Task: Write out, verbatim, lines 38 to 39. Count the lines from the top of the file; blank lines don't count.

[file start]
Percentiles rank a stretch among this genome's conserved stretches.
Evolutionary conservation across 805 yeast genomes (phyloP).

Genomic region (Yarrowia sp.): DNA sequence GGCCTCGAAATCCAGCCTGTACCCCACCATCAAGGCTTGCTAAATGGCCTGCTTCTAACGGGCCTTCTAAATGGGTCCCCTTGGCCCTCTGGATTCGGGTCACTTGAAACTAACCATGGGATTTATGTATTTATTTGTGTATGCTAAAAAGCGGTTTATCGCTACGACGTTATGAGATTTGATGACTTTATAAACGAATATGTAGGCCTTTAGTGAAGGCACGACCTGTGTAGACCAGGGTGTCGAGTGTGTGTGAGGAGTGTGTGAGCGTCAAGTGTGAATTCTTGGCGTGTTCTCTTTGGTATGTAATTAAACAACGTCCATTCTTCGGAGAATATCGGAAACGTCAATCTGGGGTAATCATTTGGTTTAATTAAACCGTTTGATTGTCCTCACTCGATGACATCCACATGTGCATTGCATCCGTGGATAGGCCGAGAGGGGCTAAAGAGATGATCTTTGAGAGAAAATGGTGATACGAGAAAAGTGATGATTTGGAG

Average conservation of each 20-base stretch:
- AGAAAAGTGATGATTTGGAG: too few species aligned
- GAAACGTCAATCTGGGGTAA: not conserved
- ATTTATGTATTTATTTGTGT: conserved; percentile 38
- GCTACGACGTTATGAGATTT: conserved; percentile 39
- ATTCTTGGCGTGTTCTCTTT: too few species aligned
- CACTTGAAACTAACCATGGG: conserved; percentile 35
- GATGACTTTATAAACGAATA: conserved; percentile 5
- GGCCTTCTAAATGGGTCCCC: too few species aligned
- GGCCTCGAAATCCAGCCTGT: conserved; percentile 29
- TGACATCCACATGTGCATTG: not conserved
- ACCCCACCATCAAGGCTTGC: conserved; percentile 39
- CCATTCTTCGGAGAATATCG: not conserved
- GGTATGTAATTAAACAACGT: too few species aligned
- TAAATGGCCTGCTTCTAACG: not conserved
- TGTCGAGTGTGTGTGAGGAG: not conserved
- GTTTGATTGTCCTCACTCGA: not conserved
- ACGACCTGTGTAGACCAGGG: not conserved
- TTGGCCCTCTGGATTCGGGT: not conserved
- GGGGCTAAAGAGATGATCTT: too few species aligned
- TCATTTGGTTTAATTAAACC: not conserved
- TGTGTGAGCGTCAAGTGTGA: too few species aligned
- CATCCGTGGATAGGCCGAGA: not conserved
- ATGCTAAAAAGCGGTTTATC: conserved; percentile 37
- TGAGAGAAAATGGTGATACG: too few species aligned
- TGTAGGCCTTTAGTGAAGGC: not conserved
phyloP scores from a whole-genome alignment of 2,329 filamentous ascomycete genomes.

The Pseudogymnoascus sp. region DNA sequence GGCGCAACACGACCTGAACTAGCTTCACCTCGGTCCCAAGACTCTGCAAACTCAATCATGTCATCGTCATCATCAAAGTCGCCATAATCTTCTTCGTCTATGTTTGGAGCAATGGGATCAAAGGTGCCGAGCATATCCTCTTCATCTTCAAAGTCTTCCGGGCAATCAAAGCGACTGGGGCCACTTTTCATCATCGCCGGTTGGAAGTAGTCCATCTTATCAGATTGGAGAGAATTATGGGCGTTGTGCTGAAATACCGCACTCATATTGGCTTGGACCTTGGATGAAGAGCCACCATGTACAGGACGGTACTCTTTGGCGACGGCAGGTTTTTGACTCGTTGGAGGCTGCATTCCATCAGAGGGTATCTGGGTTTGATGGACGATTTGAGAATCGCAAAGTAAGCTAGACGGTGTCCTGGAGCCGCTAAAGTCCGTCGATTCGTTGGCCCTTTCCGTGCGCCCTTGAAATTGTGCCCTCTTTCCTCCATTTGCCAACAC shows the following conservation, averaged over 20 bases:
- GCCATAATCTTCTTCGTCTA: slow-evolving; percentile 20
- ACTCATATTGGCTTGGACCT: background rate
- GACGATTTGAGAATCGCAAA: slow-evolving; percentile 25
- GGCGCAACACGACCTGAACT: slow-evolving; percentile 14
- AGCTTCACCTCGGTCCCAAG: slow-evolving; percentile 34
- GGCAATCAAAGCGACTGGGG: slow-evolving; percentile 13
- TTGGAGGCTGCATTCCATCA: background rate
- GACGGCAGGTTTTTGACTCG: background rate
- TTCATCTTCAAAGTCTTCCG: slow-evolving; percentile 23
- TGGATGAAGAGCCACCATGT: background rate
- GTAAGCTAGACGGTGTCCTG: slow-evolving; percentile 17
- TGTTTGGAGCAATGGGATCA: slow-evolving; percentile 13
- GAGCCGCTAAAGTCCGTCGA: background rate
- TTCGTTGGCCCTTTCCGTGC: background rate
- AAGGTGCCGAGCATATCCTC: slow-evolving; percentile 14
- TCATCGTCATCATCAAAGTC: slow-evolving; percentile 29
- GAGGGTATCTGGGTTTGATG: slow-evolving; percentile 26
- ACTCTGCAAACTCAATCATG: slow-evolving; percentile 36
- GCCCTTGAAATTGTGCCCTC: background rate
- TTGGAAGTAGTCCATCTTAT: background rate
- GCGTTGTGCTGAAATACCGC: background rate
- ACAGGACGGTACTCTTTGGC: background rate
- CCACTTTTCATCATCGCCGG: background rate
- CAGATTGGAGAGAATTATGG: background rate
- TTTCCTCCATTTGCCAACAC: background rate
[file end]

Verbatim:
- TTGGAGGCTGCATTCCATCA: background rate
- GACGGCAGGTTTTTGACTCG: background rate